Obvious one, I never read the original, what the f**k did you miss out?

I am reliably informed that I missed out 47,000 words, so they’ve been restored to the original text.  That works out at something like half the book added on.  Buy One Get Half On Top For Nowt.  The simple fact is, I submitted too much material to the publishers, Tonto Books.  It needed cutting down and it needed ‘cleaning up’ a bit too, there were some controversial parts to it which the editor probably decided was too contentious.  I know that publishers were very aware and very wary of John Giles’ unhappiness with his portrayal in David Peace’s ‘The Damned United’ and so I think in this case they erred on the side of caution.  I wasn’t upset by that but I did vow that if I ever got the chance to bring out the original, unabridged version then I would do it. That time is now, it’s been a financial risk, possibly reputation-risking too, but I’m feeling confident that the risks are worth taking here.  Besides, the controversial accounts mainly refer to the allegations of match fixing against Revie & Leeds, and you rarely here anyone taking issue with these things; and that’s just not on, I don’t care who you support.

Two things always prominent in my mind when I hear the accusations - 1. that NONE have ever been proved,  and 2, if Leeds really did fix matches then they were absolutely sh*te at doing it, look at the number of big matches they lost!  That’s taking nothing away from Liverpool or Sunderland’s FA Cup win, they both deserved it.  Leeds weren’t the only British team ripped off in Europe, but I would argue all day long that they were the most hard done to.  Some would probably say that there is some sort of poetic justice in that, seeing as Revie’s Leeds learnt much of their (notorious) professionalism and tactics from playing in Europe in ‘friendly’ tournaments in the early 60s.  And look who runs/ruins football at will nowadays, UEFA, ably assisted by the infallible & pure FIFA, often with our own jacka*ses getting involved.  At least the FA isn’t as crooked as those other two though eh.  Idiotic, short-sighted, nepotistic and hypocritical maybe, but not crooked!  More seriously though, I wanted to address ALL the jibes and allegations, and I wanted to answer them too; writing fiction gives me a good opportunity to do that without incurring legal proceedings.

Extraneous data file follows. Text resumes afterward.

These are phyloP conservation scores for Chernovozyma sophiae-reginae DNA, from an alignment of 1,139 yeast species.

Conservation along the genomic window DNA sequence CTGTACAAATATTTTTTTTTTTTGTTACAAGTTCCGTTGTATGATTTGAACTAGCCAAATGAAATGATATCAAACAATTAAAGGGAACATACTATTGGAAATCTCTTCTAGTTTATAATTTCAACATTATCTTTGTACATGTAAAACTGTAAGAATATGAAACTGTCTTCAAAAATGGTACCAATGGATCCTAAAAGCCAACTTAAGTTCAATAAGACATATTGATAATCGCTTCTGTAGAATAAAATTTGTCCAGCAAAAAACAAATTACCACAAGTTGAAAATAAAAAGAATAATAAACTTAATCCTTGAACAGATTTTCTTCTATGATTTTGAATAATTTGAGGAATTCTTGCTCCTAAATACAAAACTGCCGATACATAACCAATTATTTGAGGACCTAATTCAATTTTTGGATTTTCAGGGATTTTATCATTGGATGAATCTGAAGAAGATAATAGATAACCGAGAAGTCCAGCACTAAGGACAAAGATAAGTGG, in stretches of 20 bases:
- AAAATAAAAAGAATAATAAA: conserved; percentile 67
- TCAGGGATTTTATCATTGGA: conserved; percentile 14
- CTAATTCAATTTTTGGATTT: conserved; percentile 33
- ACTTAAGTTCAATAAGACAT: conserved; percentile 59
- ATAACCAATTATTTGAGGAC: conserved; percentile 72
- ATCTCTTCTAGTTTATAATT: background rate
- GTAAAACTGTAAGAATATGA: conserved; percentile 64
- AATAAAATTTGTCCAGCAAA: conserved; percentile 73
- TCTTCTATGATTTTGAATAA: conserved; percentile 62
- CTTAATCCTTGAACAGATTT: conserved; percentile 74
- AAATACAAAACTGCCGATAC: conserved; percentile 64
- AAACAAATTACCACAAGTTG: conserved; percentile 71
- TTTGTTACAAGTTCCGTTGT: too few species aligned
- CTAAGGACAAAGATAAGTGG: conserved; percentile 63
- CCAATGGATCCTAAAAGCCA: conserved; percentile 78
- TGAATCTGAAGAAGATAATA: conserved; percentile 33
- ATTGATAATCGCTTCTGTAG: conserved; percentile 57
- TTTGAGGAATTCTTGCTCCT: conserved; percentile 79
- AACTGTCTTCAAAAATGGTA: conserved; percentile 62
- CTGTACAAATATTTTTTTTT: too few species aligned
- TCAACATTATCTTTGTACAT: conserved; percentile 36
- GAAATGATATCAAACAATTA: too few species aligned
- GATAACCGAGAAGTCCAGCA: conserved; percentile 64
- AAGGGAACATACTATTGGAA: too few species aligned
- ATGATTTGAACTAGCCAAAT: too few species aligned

Did you used to get in for free, attend functions etc as a kid?

Yes, I used to get in for free when I was a kid, usually in the West Stand but eventually, like you do, in the Kop as I got older and more independent.  I’m there now - not literally - a season ticket holder despite being one of what Mr Bates called a dissident or moron or sickpot.  Getting in for free seems a long long time ago; I haven’t done it for decades.  I used to go to a lot of aways back then, and I paid for them in many ways, not just financially!  I went to a couple of the staff Christmas parties when I was a nipper too.  I suspect my first was 1973 as Don Revie suddenly appeared as Santa, dishing out presents to all the kids there.  That’s the kids of the players as well as the ‘normal’ staff.  The next year was Maurice Lindley as Santa so I’m hazily presuming The Don had departed for the England ‘mare by that time.  I could be wrong though.